Excessive sweating or hyperhidrosis is very common, likely affecting up to 3% of the population. It often goes undiagnosed and under treated due a lack of awareness of the condition and its treatment options.
Sweating is considered to be excessive when it is not required of your body, that is, sweating beyond what the body requires to remain at physiological temperature. Excessive sweating often causes unnecessary social, emotional and/or professional consequences – significantly impairing quality of life.
Those who suffer from excessive sweating may experience social embarrassment and difficulty being in public situations; may need to change their clothing multiple times per day and not be able to wear certain colours or materials; may have difficulties shaking hands and meeting people; may have difficulties with personal relationships and develop anxiety.
Excessive sweating or hyperhidrosis is often a chronic lifelong condition. It can be overcome or improved significantly with various treatments, depending on the location of sweating. There are two types of excessive sweating or hyperhidrosis – localised or generalised hyperhidrosis.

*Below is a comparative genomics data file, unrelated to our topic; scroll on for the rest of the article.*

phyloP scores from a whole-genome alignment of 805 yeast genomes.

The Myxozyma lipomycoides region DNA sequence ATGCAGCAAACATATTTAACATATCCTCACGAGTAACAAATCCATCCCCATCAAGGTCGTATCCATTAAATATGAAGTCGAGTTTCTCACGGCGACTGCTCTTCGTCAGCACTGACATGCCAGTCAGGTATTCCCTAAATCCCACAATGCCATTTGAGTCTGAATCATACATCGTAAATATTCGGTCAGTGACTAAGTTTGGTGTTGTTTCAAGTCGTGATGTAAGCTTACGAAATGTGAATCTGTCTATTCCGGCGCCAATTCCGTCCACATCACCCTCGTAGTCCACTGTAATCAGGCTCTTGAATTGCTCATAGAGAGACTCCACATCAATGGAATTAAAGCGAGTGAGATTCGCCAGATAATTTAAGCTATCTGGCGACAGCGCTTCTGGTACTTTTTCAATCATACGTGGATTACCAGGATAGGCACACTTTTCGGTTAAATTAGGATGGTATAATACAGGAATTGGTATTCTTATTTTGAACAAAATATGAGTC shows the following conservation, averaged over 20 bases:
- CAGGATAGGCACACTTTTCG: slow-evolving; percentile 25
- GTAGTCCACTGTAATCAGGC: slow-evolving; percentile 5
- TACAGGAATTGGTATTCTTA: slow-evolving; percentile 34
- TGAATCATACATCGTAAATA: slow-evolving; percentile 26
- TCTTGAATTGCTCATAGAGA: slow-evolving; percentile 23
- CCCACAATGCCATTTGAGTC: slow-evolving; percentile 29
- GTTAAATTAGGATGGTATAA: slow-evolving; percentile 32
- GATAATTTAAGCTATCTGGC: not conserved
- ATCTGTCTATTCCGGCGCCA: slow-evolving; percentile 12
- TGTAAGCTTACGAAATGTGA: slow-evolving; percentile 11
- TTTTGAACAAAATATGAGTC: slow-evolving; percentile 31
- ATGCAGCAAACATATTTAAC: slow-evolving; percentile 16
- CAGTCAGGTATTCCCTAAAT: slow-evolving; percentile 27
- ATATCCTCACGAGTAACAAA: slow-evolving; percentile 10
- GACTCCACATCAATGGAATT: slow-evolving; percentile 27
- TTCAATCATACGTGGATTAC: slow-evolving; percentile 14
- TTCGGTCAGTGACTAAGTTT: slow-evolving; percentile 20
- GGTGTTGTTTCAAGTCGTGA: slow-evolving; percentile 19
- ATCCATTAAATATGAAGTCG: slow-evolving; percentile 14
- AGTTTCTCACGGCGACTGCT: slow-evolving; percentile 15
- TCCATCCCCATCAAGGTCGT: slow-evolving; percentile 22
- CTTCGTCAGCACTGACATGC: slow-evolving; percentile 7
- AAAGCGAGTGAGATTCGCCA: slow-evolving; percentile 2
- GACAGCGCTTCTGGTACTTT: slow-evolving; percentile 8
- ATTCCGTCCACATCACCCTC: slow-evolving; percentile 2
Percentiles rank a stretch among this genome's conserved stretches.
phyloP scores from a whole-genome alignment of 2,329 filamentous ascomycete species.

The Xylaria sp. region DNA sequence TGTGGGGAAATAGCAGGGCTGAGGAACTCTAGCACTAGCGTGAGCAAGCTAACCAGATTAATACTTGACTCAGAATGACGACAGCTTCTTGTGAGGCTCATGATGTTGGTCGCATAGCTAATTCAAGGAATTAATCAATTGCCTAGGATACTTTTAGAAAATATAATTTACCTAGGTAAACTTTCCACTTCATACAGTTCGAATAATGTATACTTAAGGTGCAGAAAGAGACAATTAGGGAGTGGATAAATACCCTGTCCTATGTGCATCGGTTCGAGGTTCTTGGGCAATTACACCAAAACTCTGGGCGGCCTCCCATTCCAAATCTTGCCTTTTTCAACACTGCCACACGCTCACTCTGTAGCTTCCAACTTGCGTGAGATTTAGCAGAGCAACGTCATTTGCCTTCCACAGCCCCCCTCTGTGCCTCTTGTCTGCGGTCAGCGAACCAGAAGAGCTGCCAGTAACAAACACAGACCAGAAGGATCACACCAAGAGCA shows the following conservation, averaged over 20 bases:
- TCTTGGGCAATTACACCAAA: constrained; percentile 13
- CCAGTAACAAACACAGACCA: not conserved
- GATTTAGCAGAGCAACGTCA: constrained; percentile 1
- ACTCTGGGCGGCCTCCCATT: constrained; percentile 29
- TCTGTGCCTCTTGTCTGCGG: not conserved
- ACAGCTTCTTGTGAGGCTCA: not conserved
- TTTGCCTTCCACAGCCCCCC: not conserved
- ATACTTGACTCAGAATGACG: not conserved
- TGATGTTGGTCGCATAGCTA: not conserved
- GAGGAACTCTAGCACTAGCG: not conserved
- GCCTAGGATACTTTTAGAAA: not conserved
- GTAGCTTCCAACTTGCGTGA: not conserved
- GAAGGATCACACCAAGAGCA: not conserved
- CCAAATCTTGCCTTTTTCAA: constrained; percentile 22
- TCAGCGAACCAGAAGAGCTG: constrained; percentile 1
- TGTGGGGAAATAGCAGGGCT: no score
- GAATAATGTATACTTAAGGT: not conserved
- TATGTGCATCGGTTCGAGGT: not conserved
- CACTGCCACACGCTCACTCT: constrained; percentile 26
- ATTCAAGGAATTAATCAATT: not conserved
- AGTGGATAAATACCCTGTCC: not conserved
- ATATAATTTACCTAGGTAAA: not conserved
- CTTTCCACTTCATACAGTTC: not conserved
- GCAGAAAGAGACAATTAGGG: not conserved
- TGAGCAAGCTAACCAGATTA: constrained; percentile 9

Localised hyperhidrosis is the most common type. This often begins in the childhood to adolescent years and can affect the armpits (axillary hyperhidrosis), palms and/or soles (palmar plantar hyperhidrosis) & face and scalp (craniofacial hyperhidrosis). This type of excessive sweating is often beyond the control of deodorants, antiperspirants and clinical antiperspirants.
Generalised hyperhidrosis occurs all over the body and is rare. It is usually due to an underlying medical cause, such as a side effect of medication (eg an antidepressant), neurological or hormonal disorder or other systemic cause. It requires careful consideration and investigation by your doctor.
Dr Tony Caccetta and Perth Dermatology Clinic offer life-changing sweat stopping injections for axillary hyperhidrosis at affordable prices with Medicare rebates. Private Health Insurance rebates may apply for palmar plantar and craniofacial hyperhidrosis treatment with sweat stopping injections and iontophoresis. Other treatments include oral anticholinergic medications, microwave thermolysis and endoscopic thoracic sympathectomy.